Four questions to Venge Nyirongo, Thematic Lead, Economic Justice and Rights at UN Women HQ
1. How come you are in Stockholm?
I have spent the past few days in beautiful Stockholm to join Sweden in its presidency of the European Union and drive to shape the discourse and action on economic perspectives of gender-based violence (link and videos to the Conference can be found here). Representing the Action Coalition on Economic Justice and Rights, I have shared perspectives emerging out of the hundreds of commitment makers to the Action Coalition and UN Women on: (a) violence against women migrant workers, including care and domestic workers; (b) violence and harassment in the world of work; (c) intersections between violence against women and social protection; and (d) linkages between economic violence and other forms of violence against women and girls.
2. What is your role at UNW?
I lead UN Women’s work convening the Generation Equality’s Action Coalition on Economic Justice and Rights, a multi-stakeholder partnership that seeks to accelerate progress on women’s and girls’ rights by 2026 in the areas of the care economy, decent work and employment, women’s access to and control over productive resources, and gender-responsive and inclusive economies. Importantly, this work is aimed at tracking commitments that have been made by diverse stakeholder constituencies to the realization of women’s and girls’ economic justice and rights while holding them accountable.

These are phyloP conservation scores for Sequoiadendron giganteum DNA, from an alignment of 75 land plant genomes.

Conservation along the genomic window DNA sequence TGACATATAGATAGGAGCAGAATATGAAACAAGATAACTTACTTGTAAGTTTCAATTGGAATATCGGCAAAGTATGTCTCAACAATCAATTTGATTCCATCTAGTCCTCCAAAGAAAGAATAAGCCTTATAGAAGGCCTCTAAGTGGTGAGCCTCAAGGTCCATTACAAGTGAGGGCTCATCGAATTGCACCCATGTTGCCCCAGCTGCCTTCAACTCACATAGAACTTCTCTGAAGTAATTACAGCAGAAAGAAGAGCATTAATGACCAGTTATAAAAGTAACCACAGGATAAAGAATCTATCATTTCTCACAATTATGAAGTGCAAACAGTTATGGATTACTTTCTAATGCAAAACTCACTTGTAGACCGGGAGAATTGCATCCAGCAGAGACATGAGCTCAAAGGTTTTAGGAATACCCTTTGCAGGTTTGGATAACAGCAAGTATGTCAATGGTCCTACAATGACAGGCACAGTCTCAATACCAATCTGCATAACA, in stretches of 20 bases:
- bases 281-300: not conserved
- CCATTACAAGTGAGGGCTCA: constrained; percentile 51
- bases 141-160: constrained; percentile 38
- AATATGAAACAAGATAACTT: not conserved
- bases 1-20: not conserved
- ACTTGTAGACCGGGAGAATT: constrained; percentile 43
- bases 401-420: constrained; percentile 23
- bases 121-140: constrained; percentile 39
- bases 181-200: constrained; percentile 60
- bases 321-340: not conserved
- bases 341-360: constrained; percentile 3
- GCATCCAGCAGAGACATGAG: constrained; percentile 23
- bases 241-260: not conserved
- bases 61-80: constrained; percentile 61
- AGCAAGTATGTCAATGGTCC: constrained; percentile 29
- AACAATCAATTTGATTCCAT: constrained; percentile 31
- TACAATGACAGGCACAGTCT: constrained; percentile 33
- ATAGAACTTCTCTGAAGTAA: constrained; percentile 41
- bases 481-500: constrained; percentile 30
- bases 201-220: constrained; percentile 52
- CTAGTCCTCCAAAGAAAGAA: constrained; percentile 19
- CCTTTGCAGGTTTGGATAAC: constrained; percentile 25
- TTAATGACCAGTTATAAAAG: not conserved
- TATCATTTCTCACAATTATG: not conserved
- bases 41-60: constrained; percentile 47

3. How come you decided to work with girls’ and women’s rights and gender equality?
Working for UN Women was the first time I was going to work directly on economic issues in development. Ensuring that this work was going to affect the half of the worlds population that has been left behind became a calling for me to contribute to making a difference. Through my work on women’s and girls’ economic rights, I have come to appreciate the enormous contributions that women and girls make to our economic wellbeing, which remains invisible due to prejudices that are grounded in power between men and women. I am humbled and honored to be part of the story of how we will equalize these power structures.
4. What do you think is the most urgent issue in the fight for girls’ and women’s rights?
I think the most urgent issue to address for women’s and girls’ rights is the redress of current forms of social norms that dictate how women and girls are viewed in every aspect of life, including at home, in society and in the economy. I believe this will break down the hierarchies of power and enable the recognition and valorization of women’s and girls’ contributions/roles shaping a more prosperous and equal world and the health of our planet.